It always seemed too good to be true. A virtual reality update to Breath of the Wild that enables you to play the entire game with the Labo VR Goggles? Blimey Charlie! Despite all our nagging doubts, the very fact that Nintendo was putting it out meant it must pass a minimum quality threshold, no? At the very least it wouldn't reduce players to nauseous, woozy wrecks after a few minutes of play, surely?

Unfortunately, it seems that is exactly what it does. We expected to hear caveats and advice from Nintendo – and to be fair we’ve heard the developers state that it’s mainly intended to be used ‘on and off' for scenic spots and checking out our favourite NPCs - but masochists are absolutely free to play the entire game in VR.

In some ways it’s admirably un-Nintendo to simply tag on a blanket mode and send it out into the wild, but it only takes a short while to realise that a small, bespoke VR area might have been the better option after all.

Frankly, Hyrule is very hard to stomach in VR, certainly for any length of time. Anybody thinking of picking up a custom 3D-printed pair of Switch VR goggles and headstrap on Etsy might want to hold off – the pain as the lactic acid builds up in your arms while holding the Switch to your face signals the duration the average gamer will be able to manage Breath of the Wild through VR goggles. As we write this, we’re still feeling a little spaced out following an hour or so of play.

It looks better in screenshots when the pixels aren't two inches from your face.

The motion from the camera is the problem. The gyro in the console enables you to look around but rather than rooting you to the spot, you float around Lakitu-style behind Link. Look skywards and the camera moves in closer to Link, just as it does when you do the same using the right stick; look down and ‘you’ zoom out further. This, in addition to the regular rotational movement, instantly feels strange as your brain struggles to marry the erratic visual data with the information it’s getting from your inner ear.

Anybody with a cursory knowledge of VR will tell you that this disconnect is one of the biggest problems developers face and, frankly, Switch isn’t equipped to deal with it. Standing in one spot is one thing, but while in motion the screen resolution, refresh rate and various other factors become much more important – all of the things which we were worried about from the very first announcement.

It is possible to mitigate some of the effects. Turning motion aiming off in the menu stops the gyro from registering your head movement, meaning you can last longer, but it’s simply delaying the inevitable. In terms of immersion, the field of view offered on Switch is too narrow to improve upon a big ol' TV. Yes, Hyrule has depth but you're looking at it through binoculars, and very pixelated ones at that.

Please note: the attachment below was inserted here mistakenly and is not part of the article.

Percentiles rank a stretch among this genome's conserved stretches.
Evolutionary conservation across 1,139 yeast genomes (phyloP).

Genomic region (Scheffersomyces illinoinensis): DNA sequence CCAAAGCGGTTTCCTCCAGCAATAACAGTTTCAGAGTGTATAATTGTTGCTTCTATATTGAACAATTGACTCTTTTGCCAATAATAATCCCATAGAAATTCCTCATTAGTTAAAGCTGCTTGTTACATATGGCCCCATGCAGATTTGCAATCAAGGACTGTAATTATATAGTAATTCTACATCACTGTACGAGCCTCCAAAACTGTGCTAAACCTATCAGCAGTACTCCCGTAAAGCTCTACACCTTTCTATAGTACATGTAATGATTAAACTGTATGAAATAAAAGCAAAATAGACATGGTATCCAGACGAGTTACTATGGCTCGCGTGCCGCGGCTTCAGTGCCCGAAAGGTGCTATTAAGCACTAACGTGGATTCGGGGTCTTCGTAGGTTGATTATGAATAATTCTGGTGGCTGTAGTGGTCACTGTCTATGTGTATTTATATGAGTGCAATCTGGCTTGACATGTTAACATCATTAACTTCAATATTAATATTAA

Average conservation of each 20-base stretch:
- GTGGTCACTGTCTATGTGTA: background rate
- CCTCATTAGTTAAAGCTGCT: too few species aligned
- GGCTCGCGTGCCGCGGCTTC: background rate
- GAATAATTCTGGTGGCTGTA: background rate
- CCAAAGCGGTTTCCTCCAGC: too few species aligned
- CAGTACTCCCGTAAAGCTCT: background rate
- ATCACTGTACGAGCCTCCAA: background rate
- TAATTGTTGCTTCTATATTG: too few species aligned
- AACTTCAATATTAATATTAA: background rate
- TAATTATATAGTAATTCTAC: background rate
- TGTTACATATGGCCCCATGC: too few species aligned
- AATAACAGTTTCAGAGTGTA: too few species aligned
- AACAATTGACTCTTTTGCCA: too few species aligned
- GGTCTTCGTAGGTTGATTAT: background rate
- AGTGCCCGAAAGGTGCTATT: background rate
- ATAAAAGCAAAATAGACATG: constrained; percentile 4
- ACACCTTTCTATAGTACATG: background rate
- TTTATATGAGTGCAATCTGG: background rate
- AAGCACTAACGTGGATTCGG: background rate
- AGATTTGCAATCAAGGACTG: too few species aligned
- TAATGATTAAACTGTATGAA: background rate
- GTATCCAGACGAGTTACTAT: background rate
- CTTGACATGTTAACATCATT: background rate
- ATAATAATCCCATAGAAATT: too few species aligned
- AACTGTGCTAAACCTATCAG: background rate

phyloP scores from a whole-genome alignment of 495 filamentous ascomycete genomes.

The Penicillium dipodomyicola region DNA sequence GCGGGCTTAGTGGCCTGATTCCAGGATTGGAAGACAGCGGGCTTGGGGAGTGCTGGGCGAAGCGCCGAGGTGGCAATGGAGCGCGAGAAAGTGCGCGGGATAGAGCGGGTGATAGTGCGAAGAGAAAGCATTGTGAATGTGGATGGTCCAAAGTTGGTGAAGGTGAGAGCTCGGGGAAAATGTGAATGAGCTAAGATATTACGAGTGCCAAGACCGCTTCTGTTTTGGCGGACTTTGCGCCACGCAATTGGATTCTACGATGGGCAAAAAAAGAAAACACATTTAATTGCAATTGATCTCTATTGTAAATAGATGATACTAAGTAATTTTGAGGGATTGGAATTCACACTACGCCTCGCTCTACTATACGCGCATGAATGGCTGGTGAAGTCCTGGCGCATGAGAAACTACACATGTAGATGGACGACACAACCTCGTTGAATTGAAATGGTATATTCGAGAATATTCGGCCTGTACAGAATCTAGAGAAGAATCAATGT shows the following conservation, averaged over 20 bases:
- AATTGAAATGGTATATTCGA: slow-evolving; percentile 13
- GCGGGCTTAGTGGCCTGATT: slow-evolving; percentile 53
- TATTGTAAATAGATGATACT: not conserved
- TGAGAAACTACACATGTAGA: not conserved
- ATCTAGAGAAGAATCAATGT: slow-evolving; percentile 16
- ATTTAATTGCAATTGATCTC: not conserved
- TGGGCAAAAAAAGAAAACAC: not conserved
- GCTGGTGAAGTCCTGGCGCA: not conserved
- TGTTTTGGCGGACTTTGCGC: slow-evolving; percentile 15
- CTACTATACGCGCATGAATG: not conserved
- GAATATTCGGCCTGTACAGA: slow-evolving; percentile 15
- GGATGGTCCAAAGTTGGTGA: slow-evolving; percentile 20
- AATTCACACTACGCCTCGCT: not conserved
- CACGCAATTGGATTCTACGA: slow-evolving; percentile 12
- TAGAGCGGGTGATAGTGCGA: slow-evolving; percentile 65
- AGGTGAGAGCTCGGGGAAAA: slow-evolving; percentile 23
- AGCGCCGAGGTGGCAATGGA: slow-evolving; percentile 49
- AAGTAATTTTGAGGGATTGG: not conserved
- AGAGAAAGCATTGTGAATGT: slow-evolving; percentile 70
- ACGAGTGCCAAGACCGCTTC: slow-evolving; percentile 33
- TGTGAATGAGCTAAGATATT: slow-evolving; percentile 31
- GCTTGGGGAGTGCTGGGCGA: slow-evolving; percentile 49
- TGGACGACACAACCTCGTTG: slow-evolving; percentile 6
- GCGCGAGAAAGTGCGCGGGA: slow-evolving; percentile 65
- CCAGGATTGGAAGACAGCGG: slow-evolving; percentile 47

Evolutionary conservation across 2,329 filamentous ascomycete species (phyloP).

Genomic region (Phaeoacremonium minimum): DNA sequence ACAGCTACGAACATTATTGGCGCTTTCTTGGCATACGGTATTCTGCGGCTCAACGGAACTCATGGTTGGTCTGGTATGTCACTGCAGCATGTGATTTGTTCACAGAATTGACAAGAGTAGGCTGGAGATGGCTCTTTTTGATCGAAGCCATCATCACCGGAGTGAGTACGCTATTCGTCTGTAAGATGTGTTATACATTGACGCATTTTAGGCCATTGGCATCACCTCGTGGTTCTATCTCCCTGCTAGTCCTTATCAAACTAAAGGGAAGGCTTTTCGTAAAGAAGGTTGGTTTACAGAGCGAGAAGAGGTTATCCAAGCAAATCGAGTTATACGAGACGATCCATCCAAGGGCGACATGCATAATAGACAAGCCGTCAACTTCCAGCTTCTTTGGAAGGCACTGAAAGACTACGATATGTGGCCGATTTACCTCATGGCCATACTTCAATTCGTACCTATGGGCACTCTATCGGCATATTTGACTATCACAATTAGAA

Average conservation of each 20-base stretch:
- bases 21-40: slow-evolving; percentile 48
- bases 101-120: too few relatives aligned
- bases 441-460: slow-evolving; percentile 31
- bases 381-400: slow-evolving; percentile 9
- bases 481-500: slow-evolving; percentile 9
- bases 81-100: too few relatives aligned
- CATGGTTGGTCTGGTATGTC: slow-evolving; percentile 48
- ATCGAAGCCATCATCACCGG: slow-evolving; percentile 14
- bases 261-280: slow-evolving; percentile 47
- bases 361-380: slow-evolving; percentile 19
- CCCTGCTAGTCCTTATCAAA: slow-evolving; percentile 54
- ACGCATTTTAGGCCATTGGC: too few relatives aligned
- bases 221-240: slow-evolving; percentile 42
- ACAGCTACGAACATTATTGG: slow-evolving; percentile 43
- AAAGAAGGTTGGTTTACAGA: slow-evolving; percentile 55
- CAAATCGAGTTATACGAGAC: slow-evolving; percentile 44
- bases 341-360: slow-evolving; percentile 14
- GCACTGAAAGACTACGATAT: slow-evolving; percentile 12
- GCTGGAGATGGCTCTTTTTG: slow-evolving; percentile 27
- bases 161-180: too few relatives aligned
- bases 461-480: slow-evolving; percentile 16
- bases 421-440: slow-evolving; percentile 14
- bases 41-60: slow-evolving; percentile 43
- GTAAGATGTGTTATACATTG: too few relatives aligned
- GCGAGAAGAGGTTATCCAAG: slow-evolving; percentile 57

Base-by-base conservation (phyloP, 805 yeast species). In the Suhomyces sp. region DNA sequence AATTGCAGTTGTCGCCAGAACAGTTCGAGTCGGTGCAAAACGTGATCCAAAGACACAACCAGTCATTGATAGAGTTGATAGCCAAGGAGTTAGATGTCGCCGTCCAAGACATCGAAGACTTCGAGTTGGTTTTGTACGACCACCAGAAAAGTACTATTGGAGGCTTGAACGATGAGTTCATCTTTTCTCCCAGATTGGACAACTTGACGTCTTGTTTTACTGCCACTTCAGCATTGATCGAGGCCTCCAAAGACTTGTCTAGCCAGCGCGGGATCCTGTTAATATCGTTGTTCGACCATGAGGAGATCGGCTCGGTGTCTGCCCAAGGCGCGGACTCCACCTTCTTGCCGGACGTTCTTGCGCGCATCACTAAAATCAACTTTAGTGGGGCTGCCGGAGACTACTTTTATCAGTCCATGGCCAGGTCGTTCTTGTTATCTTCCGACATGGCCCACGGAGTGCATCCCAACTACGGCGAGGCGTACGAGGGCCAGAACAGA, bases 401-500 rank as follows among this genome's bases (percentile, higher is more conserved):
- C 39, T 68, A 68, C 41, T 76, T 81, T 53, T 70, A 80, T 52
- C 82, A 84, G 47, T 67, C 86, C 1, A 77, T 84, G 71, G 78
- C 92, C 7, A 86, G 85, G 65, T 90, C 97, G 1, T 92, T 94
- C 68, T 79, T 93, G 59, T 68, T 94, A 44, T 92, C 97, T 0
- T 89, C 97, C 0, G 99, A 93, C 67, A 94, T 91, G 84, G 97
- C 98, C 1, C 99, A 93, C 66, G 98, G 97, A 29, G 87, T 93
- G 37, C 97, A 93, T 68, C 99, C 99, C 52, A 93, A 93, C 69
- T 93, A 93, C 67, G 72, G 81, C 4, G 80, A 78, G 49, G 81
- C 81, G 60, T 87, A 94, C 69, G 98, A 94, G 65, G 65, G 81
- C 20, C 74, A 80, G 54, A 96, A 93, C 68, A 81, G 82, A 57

Things feel much better when you’re gliding. Climbing (or warping if you’re clever) to the highest place on your map and leaping into the air, the sense of depth provided by the Goggles is impressive. Looking down may well give you a sense of vertigo – anybody for whom this is their first brush with VR will likely be impressed with that sensation, at least. Until they start developing pain behind the eyeballs and feeling dizzy, that is.

Run away! Run away!...

Any other part of normal gameplay is tough, though. Combat scenarios get messy quickly. Guardian battles aren’t easy at the best of times but with one of the beasts bearing down on you – and while you're struggling to control Link with your hands cramped up around your face – the last thing you want is to be battling wooziness as well.

Who knows – we imagine the homebrew scene will be reverse engineering this mode into the Wii U version for use on emulators and perhaps we’ll see a HTC Vive or Oculus version of this which solves the tech problems inherent to Switch. Zelda in VR seems like an experiment that somehow escaped Nintendo's R&D department. It's a nice gesture, but not something you’ll want to – or will be able to – spend any length of time with.

We’ll keep our fingers crossed for another update. We’d jump at the chance, for example, to unearth a few specially-developed VR shrines more along the lines of the Super Mario Odyssey VR content. As it is, Breath of the Wild through the Labo VR Goggles is a nausea-inducing failure - a noble, curious one, but a failure nonetheless.

Death Mountain

Have you tried out Breath of the Wild in VR mode yet? How did you feel afterwards? Share your thoughts below.